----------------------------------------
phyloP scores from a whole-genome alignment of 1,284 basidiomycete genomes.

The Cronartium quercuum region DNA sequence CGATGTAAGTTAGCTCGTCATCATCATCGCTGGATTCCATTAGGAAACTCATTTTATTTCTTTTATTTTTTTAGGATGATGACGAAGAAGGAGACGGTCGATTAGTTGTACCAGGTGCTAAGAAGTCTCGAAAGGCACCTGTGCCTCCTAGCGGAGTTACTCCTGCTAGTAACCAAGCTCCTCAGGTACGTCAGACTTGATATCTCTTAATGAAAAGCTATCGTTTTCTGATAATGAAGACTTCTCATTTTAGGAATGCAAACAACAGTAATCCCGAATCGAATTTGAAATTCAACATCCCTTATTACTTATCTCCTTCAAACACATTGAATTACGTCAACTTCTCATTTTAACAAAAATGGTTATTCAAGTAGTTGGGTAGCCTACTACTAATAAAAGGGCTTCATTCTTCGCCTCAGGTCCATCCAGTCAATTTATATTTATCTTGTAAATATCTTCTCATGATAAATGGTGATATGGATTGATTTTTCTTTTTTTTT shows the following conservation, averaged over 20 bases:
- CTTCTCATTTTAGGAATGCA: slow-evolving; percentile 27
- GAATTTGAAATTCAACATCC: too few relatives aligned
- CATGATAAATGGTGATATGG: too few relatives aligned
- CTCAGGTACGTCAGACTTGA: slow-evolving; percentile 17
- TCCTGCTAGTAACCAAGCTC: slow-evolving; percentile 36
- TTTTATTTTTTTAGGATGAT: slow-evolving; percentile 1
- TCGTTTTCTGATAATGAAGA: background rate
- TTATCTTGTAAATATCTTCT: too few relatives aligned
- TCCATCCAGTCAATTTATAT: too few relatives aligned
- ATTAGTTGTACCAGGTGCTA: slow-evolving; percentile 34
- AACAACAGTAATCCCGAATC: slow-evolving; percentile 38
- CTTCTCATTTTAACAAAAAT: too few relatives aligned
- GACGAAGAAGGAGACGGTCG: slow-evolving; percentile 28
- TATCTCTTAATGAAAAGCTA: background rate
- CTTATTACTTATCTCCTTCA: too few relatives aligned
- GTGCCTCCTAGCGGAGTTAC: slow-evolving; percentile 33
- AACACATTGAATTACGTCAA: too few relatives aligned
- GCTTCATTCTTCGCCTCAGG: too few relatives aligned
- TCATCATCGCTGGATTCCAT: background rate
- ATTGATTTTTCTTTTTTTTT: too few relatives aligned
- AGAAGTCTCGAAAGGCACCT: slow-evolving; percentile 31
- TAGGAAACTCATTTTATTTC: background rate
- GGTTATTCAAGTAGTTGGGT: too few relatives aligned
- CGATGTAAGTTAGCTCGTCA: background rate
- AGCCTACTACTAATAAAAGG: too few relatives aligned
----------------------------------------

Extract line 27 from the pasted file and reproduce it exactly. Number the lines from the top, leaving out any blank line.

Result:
- AGCCTACTACTAATAAAAGG: too few relatives aligned